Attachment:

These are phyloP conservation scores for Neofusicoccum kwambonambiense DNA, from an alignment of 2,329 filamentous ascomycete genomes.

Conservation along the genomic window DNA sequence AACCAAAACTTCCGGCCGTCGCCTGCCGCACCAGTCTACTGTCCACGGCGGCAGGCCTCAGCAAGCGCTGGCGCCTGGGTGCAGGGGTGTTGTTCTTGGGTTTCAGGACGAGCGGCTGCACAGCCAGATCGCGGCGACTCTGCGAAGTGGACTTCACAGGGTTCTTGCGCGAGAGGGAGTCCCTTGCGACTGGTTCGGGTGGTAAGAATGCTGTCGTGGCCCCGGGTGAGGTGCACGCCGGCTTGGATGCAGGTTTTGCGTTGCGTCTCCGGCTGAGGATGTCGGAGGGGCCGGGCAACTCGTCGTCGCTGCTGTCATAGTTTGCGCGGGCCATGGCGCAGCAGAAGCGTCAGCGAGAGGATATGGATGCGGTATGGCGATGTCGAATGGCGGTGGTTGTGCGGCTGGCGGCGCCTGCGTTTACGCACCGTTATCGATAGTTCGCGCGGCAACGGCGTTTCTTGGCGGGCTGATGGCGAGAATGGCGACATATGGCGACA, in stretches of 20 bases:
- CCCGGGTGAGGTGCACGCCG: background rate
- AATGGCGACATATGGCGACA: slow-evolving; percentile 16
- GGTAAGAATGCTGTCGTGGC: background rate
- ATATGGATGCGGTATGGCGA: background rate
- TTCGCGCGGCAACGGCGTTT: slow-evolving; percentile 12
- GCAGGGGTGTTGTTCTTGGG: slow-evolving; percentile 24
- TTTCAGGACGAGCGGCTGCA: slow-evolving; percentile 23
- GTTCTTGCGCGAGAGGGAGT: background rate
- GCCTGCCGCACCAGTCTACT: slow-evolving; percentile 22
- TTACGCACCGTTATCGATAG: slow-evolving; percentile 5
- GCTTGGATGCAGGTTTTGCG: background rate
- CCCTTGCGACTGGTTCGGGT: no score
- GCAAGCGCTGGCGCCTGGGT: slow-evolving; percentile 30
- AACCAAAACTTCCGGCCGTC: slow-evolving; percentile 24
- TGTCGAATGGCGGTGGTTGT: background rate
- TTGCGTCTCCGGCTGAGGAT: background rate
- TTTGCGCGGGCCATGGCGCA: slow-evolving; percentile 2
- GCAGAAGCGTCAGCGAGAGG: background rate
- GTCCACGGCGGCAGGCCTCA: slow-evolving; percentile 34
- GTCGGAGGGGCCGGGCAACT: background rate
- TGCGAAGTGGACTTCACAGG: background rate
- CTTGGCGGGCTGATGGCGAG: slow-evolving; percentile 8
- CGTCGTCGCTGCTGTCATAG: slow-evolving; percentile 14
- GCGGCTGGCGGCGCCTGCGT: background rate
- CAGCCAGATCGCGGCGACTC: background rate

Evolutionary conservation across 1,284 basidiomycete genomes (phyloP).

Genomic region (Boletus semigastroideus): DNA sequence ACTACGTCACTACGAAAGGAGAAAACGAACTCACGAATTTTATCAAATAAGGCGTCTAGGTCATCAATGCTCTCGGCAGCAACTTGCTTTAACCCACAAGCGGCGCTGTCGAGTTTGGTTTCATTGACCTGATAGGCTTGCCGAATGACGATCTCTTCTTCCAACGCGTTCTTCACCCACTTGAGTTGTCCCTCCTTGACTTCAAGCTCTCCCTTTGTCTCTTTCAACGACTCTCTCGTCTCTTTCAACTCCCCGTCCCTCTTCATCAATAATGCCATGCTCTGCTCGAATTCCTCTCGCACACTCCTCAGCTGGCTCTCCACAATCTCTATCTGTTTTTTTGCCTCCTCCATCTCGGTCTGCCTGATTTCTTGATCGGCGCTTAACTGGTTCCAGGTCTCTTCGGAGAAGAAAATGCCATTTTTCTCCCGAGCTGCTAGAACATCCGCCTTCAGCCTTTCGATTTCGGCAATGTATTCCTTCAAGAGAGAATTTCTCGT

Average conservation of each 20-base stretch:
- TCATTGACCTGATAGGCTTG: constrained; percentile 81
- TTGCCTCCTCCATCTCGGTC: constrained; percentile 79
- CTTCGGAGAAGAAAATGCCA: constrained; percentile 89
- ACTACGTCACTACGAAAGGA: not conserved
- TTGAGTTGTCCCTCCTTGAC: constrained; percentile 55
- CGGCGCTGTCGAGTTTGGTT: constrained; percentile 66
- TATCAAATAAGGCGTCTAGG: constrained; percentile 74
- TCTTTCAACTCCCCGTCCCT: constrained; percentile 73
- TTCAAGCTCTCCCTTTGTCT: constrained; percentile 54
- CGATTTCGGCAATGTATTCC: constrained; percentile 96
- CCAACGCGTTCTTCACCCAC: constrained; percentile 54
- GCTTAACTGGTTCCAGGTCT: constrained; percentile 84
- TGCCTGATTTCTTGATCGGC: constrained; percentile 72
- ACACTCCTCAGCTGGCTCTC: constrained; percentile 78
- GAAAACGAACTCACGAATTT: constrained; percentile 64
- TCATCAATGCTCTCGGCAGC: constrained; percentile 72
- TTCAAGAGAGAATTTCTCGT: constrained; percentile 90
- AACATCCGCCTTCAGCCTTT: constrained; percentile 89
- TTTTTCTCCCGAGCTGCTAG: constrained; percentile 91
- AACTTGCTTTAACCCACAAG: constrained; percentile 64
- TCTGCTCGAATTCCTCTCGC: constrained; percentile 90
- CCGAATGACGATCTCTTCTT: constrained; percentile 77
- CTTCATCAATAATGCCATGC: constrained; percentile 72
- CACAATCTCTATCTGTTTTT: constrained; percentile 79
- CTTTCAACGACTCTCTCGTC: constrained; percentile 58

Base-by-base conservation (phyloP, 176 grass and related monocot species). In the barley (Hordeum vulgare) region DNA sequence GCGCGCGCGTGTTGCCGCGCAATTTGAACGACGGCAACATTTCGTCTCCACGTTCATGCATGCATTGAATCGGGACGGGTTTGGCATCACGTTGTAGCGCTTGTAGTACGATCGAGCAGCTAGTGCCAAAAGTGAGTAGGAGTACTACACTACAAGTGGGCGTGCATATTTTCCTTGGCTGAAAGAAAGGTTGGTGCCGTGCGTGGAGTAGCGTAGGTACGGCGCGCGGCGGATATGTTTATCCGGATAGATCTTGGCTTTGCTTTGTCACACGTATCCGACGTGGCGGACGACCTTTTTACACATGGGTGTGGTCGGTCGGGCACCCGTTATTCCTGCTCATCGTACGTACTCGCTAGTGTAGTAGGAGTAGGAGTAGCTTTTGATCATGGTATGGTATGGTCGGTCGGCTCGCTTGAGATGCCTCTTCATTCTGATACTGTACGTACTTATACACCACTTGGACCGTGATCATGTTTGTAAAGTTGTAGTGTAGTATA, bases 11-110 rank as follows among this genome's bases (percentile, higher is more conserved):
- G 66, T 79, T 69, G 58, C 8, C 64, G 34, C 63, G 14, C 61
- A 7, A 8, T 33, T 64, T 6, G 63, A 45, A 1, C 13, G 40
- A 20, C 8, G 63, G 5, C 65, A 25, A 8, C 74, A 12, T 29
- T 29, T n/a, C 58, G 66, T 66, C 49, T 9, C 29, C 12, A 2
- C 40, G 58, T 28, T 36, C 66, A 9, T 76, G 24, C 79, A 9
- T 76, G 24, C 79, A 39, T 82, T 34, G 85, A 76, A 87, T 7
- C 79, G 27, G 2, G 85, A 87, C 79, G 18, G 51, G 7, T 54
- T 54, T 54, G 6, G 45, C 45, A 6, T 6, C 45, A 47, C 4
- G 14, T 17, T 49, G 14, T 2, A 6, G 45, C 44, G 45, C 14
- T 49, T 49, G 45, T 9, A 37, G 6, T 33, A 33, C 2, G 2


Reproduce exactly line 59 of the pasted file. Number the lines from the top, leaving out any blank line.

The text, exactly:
- A 20, C 8, G 63, G 5, C 65, A 25, A 8, C 74, A 12, T 29